Are you looking to maximise your earnings from your new business? Find out more about what the UK trading allowance means for you in this article.

We’ll cover the key elements of what you need to know about how your trading allowance impacts your business, including:

  • What is a trading allowance?
  • How do the trading and personal allowances differ?
  • What does it mean for your taxes?
  • How do you claim your trading allowance?
  • When are you not allowed to claim the allowance?
  • How does Making Tax Digital impact your trading allowance?
  • How can you keep track of your business’ profits with Countingup?

Venturing into the world of business comes with a need to know basic financial and tax terms. Read on to find out more about the trading allowance available to you as you launch a new business and how you can use it best.

What is a trading allowance?

Trading allowances have been available to sole traders since 2017 and are in place to help new entrepreneurs set up their businesses without having to declare income to HMRC. Similar to other business allowances, this is only up to a certain threshold.

Sole traders can earn an annual total of up to £1,000 in gross profits before they must declare their self-employed income and file tax returns through Self Assessment. Gross profit is the money you make before accounting for the running costs your business faces, like travel, electricity, etc. (find out more about the differences in profit types here). 

Trading allowances are only available to sole traders – not partnerships or limited companies.

Therefore, if you’re a sole trader earning a gross value just below or just above this value, you’ll need to know what this means for your taxes and income. Notably, sole traders can have multiple businesses and still claim this allowance, as long as their total personal gross income is below this amount.

How do the trading and personal allowances differ?

The trading and personal allowances differ in their value and what they mean for sole traders. The personal allowance is currently calculated at £12,570 – much higher than the trading allowance. Above the personal allowance threshold, individuals pay income tax on top of national insurance contributions.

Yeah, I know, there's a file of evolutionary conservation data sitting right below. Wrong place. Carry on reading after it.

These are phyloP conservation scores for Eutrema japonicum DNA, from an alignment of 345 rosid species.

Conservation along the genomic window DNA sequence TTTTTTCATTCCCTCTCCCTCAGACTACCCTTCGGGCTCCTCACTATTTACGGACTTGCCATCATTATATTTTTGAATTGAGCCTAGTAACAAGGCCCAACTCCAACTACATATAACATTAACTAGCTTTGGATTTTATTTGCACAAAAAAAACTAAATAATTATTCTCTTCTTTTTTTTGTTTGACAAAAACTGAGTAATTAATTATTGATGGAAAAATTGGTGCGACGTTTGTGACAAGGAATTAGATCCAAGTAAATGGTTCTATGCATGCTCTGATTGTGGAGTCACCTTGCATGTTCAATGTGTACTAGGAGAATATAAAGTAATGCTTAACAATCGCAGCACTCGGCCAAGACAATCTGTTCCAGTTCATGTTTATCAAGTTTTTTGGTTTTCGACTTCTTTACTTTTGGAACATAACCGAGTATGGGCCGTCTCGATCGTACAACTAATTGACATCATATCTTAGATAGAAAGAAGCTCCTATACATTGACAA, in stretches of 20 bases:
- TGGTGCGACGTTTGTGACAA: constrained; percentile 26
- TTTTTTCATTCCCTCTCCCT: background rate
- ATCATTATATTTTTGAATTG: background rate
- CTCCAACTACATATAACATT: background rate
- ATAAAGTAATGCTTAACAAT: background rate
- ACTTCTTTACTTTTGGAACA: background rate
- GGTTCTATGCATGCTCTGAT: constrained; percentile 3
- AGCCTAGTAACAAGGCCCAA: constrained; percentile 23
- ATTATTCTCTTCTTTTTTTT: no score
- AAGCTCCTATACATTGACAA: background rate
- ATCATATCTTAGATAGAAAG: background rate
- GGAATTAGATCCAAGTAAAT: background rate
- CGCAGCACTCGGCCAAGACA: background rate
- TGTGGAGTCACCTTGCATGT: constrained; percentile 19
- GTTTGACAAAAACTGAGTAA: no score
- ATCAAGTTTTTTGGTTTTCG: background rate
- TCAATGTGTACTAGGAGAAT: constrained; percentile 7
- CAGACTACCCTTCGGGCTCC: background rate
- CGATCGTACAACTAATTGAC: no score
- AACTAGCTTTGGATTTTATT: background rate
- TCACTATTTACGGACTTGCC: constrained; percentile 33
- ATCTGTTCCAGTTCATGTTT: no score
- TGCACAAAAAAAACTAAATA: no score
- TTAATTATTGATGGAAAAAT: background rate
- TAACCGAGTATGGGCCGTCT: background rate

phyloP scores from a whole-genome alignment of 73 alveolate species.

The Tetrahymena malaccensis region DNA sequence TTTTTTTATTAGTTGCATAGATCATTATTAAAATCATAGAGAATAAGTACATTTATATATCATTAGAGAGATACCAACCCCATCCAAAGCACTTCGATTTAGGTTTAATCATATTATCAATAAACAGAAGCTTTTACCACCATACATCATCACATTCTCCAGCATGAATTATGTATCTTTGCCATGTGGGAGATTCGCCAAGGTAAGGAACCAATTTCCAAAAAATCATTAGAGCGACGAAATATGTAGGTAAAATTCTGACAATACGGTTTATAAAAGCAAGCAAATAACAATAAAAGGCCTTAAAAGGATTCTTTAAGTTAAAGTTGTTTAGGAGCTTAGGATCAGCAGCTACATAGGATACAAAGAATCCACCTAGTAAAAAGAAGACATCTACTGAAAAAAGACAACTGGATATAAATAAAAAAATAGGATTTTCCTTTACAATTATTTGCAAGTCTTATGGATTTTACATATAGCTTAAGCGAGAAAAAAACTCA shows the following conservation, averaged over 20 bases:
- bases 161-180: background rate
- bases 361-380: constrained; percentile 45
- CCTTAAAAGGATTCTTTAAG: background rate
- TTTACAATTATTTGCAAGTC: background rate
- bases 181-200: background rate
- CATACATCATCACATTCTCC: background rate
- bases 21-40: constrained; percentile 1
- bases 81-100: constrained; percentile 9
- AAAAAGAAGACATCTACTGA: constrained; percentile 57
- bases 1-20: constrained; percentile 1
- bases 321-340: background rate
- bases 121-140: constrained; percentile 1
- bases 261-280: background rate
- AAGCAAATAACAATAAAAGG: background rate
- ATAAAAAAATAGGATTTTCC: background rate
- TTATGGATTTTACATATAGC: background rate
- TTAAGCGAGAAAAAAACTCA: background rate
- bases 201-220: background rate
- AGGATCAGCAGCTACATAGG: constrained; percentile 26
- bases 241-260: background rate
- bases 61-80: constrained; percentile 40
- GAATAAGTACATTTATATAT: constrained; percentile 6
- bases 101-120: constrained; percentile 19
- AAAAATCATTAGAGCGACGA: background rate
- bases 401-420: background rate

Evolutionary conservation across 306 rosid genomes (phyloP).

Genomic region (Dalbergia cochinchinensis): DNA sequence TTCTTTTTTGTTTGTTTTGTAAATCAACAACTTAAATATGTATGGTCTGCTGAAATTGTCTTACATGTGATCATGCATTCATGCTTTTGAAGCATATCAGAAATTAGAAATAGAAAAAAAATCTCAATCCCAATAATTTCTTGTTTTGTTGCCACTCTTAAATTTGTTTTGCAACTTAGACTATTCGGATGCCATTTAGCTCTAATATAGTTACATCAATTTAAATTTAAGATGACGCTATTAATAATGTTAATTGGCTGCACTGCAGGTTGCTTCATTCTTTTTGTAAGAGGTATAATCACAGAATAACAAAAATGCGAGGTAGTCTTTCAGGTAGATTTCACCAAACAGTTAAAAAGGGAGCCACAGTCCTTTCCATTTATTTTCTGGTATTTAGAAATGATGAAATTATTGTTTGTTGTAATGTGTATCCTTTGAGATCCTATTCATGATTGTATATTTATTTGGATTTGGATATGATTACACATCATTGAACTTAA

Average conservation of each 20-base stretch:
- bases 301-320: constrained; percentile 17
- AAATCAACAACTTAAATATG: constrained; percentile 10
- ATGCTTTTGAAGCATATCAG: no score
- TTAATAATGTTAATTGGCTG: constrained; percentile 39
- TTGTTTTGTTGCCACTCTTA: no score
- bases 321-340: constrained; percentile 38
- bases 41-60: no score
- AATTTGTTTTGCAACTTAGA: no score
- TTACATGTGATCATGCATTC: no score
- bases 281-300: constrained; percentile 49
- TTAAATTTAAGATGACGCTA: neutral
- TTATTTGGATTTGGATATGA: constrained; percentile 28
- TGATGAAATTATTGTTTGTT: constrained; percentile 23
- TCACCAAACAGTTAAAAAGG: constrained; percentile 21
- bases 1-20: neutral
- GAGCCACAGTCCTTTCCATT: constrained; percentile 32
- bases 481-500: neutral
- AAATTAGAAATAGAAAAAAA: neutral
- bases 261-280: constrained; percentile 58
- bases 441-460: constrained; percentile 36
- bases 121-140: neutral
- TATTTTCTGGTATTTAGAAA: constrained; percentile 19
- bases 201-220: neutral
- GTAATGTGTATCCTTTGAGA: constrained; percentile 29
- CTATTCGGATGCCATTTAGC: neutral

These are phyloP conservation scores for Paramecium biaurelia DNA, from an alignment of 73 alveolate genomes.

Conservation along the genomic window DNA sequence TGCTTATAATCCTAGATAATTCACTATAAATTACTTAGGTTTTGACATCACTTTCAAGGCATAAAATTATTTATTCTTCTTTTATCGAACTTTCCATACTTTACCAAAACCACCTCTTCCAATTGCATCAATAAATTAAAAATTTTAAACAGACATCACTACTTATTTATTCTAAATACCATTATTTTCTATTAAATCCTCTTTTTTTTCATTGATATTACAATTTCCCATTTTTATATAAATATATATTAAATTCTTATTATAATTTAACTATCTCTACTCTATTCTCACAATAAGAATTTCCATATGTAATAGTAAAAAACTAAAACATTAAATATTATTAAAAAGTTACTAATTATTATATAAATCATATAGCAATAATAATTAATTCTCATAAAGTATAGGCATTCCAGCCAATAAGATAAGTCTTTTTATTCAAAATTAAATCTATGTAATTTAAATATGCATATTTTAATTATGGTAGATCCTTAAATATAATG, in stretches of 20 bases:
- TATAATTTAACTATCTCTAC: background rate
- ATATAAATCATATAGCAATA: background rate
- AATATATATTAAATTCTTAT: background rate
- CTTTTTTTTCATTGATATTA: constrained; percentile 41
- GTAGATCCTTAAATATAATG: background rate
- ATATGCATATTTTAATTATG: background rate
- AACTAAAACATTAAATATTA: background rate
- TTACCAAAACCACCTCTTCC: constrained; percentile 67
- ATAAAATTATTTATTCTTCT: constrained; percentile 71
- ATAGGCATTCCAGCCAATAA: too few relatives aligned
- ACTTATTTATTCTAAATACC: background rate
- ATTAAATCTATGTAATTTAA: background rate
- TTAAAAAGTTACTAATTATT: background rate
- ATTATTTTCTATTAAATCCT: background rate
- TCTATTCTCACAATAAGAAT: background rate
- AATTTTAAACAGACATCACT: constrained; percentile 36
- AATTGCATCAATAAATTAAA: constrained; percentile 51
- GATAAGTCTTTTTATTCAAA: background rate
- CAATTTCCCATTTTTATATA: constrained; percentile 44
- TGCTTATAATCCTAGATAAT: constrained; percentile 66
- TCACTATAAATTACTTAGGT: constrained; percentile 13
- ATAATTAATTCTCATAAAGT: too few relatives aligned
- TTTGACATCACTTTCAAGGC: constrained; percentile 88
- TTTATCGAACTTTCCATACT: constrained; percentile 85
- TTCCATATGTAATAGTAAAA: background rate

Therefore, if all you earn from your business is within your trading allowance, neither of these will affect you.

Can I still declare my income if I make below my trading allowance?

Yes, the trading allowance is only a threshold for how much you can earn from your business’ annual gross profits before you must register as a sole trader with HMRC and declare your income. Registering to declare income below this threshold doesn’t change anything – you’re still entitled to claim it as tax-free

If you make a loss, you can register and claim tax relief on future years’ trading. Therefore, there are circumstances where declaring your income, even if you earn below your tax-free trading allowance, is advantageous for your business.

How to claim your trading allowance

If you have a gross income of below £1,000 and plan on claiming your trading allowance, HMRC requires you to keep records of your business’ income and expenses. These include invoices and receipts your business receives, as well as copies of those you issue to customers. As long as your gross income is below this level, you don’t have to file tax returns. If you’ve registered for Self Assessment before, you can claim the full amount when submitting your return as long as your income is below the same threshold.

When claiming, you’re not allowed to deduct more than the trading allowance – the maximum you can claim is fixed at the full allowance itself. 

How does Making Tax Digital impact your trading allowance?

Making Tax Digital (MTD) is a new initiative launched by HMRC set to begin from April 2023. From this date, HMRC will require sole traders to keep digital records of their business and trading if they make above £10,000 annually. This is done using mobile accounting apps like Countingup. 

As you scale up your business and begin to earn above £10,000 each year, you’ll need to have a digital record of your business’ trading in order to submit tax returns. However, Countingup also makes your business’ accounting easy even if you’re only currently making your trading allowance.

Manage your trading allowance better with Countingup

While your annual gross income might be below the threshold for MTD currently, digital accounting practices provide key performance advantages for businesses of all sizes, regardless of annual turnover

As a small business owner, you stand to save time from your financial admin and gain a better understanding of your business’ performance. All this while being legally prepared for when your business grows past the MTD threshold by using apps like Countingup.

Countingup provides MTD-compatible accounting software and a business current account in one app. To save you time, you’ll get automated invoicing features, expense reminders, a receipt capture tool and more. It means you can keep your financial records accurate and up to date – even while on the go.

Countingup also offers real-time profit and loss reporting and tax estimates while trading. You can get near-instant updates about your business’ success and trust your tax liability is sorted when the time comes to file, whether you opt for your annual trading allowance or not.

Find out more here and sign up for free today.